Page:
Contemporary Novels Week continues here at Reading Ireland Month with The Truth Must Dazzle Gradually, the beautiful and bittersweet second novel from Helen Cullen.
The novel takes its title from the Emily Dickinson poem Tell all the truth but tell it slant and explores the power and pain that truth, in all its guises, can wield and inflict.
Set over thirty years, the novel traces the lives of Murtagh Moone, his American wife Maeve and their four children on Inis Óg, an island off the west coast of Ireland. The novel opens on the family’s most painful and most defining day. It is Christmas Eve 2005 and Maeve has gone missing. Off on one of her ‘walks’, the family are fearing the worst due to Maeve’s bouts of depression, as this time it seems like she won’t come home.
This incident becomes the centre of the ripple of this novel, with everything that follows flowing to and from it. Cullen takes the reader back to Dublin in the 1970s where aspiring actor Maeve and trainee ceramicist Murtagh meet, their idyllic romance only marred by Maeve’s confession of her debilitating anxiety and depression. Maeve’s illness overshadows their lives as they marry, have children and settle into life on the remote island, where Murtagh works as a potter. The proximity of such a close-knot community means that the truth about Maeve’s illness becomes something the family don’t name and don’t discuss, although “even if they couldn’t name the truth they can feel it in their bones”.
In the years following that fateful Christmas Eve, Cullen delves into the lives of Murtagh and the children as they grow and move away from the life and that singular event that has so defined them. Most affected is Nollaig, the eldest daughter who has stayed on the island, ostensibly to look after her father, but really to avoid making any other decisions about her life.
In the darkest part of her heart, in a secret spot of truth lived a fear that her life in the island has simply saved her from a similar fate elsewhere, one without the excuse of self-appointed responsibilities to explain her loneliness. At least on the island she could call it sacrifice. What would it be called out there?
When the family gathers for Nollaig’s 30th birthday celebrations, tensions and confessions threaten the very fabric of their family and force them to face the truths that have remained hidden, either through choice or by accident, for all these years.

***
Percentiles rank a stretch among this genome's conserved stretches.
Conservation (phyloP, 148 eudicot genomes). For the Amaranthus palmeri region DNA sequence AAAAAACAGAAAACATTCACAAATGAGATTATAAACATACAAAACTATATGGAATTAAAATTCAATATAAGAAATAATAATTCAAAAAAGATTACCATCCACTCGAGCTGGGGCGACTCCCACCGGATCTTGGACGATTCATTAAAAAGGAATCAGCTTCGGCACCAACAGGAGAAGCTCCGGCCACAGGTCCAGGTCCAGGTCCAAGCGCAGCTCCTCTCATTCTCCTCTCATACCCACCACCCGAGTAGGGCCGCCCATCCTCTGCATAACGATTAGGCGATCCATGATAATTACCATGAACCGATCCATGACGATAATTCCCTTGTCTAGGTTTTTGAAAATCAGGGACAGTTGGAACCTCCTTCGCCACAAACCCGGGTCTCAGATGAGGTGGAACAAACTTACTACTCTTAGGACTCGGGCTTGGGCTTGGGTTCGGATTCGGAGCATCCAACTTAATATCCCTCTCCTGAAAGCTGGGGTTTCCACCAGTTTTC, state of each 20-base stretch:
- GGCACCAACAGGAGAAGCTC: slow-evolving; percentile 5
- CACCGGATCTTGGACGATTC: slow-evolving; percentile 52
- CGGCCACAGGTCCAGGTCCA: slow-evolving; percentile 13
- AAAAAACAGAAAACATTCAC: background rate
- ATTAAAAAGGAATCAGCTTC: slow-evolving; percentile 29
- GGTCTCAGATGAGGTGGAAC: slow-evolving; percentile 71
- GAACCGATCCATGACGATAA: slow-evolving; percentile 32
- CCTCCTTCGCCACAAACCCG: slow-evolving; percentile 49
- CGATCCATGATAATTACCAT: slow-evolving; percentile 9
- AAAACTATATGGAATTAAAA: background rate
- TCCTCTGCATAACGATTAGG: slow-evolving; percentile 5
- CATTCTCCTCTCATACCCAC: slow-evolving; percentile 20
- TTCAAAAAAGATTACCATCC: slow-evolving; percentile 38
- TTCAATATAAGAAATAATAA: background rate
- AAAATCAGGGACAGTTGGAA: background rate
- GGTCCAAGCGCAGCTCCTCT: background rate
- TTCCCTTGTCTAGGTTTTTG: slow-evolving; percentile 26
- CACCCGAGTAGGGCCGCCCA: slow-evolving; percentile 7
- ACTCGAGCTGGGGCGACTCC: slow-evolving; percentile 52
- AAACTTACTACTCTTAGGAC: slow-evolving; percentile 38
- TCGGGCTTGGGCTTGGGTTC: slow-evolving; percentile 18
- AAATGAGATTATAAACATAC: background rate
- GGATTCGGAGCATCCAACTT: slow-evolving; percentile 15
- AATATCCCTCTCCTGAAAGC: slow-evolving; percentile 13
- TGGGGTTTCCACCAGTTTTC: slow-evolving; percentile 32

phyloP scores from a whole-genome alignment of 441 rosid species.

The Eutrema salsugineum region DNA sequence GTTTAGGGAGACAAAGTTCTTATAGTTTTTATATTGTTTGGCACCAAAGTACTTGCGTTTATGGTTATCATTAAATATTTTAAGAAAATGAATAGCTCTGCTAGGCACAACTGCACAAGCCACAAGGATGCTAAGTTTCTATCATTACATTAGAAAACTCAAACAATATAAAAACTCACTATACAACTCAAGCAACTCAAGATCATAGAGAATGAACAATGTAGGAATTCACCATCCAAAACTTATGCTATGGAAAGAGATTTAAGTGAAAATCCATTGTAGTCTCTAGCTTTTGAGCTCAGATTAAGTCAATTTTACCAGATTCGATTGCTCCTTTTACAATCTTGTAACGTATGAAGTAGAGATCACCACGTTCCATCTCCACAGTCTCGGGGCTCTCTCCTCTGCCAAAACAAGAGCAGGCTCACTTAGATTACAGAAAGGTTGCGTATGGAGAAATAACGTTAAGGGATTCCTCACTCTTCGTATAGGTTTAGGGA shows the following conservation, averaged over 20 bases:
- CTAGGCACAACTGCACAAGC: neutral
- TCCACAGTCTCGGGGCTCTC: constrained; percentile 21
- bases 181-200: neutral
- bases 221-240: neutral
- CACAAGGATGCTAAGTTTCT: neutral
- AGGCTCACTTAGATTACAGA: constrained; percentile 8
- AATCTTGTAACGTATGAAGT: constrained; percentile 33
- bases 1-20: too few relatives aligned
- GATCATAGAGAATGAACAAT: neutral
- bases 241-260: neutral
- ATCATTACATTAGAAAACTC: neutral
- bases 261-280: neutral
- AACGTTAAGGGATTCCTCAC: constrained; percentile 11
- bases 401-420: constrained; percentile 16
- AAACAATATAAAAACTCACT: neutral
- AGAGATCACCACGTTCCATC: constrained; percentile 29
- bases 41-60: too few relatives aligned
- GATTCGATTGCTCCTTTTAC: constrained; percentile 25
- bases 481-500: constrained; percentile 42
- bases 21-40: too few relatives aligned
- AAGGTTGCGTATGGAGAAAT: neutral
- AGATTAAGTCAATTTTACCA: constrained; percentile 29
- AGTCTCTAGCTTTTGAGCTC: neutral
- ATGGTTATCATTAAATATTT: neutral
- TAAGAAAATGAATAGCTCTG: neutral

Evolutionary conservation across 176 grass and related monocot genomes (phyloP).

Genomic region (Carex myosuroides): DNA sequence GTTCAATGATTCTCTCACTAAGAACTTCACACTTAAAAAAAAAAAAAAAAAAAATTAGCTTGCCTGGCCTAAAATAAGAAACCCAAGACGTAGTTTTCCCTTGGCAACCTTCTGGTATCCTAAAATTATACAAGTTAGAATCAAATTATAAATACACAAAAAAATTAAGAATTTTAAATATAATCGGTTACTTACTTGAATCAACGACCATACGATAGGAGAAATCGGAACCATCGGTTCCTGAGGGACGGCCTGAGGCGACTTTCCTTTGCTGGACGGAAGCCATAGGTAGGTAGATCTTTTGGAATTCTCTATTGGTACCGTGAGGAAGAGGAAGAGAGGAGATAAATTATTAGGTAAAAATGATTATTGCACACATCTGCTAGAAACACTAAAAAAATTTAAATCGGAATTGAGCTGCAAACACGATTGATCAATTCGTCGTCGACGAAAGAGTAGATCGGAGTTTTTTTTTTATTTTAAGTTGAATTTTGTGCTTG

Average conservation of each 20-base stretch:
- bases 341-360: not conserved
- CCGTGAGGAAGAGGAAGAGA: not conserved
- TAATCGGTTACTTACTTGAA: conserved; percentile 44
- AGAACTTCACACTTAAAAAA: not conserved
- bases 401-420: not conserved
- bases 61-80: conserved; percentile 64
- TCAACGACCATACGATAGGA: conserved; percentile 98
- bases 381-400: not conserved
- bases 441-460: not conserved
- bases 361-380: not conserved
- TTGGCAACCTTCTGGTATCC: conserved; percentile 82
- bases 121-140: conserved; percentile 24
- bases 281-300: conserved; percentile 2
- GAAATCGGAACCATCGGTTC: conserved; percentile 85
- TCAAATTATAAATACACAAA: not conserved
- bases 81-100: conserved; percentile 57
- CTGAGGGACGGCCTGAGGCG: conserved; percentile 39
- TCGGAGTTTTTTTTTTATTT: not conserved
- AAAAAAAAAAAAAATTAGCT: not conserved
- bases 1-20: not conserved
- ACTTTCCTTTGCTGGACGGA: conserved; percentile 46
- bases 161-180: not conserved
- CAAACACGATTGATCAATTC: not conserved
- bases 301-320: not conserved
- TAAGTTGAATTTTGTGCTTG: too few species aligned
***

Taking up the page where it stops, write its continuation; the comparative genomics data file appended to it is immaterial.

Cullen creates a wonderful sense of place and of character through her evocative prose. Her depiction of Dublin in the 70s is vibrant and vivid, while life on Inis Óg is described with verve and detail. Her female characters in particular are nuanced and wholly believable and she captures Maeve beautifully, never shying from the darkness that is at her centre, but also depicting small moments of love and passion that make her such a charismatic and intriguing woman. It is a thoughtful exploration of mental illness and the toll that illness takes, not just on the sufferer, but on those around them.
Nollaig too, while a lesser character than Murtagh and Maeve, is a subtle portrait of quiet hurt, struggling, as her mother did, with questions of purpose and female agency.
At the heart of this gorgeous family saga is the question of truth and all its implications, and how the complexity of human emotion means that often the most well-intentioned deeds have painful consequences. The Truth Must Dazzle Gradually is a complex and at times heartbreaking book, but as with life, the novel celebrates the moments of truth and beauty that shine through, and these, we are reminded, are the moments to cherish.
As dawn was breaking, Murtagh lifted the repaired vase with its silvery veins and turned it towards the light flooding in from the east. It was more beautiful than before; art made of precious scars. Kintsugi.
This is a compassionate and devastating book. Bring tissues…
I am a 40 something book buying addict trying to reduce the backlog one book at a time!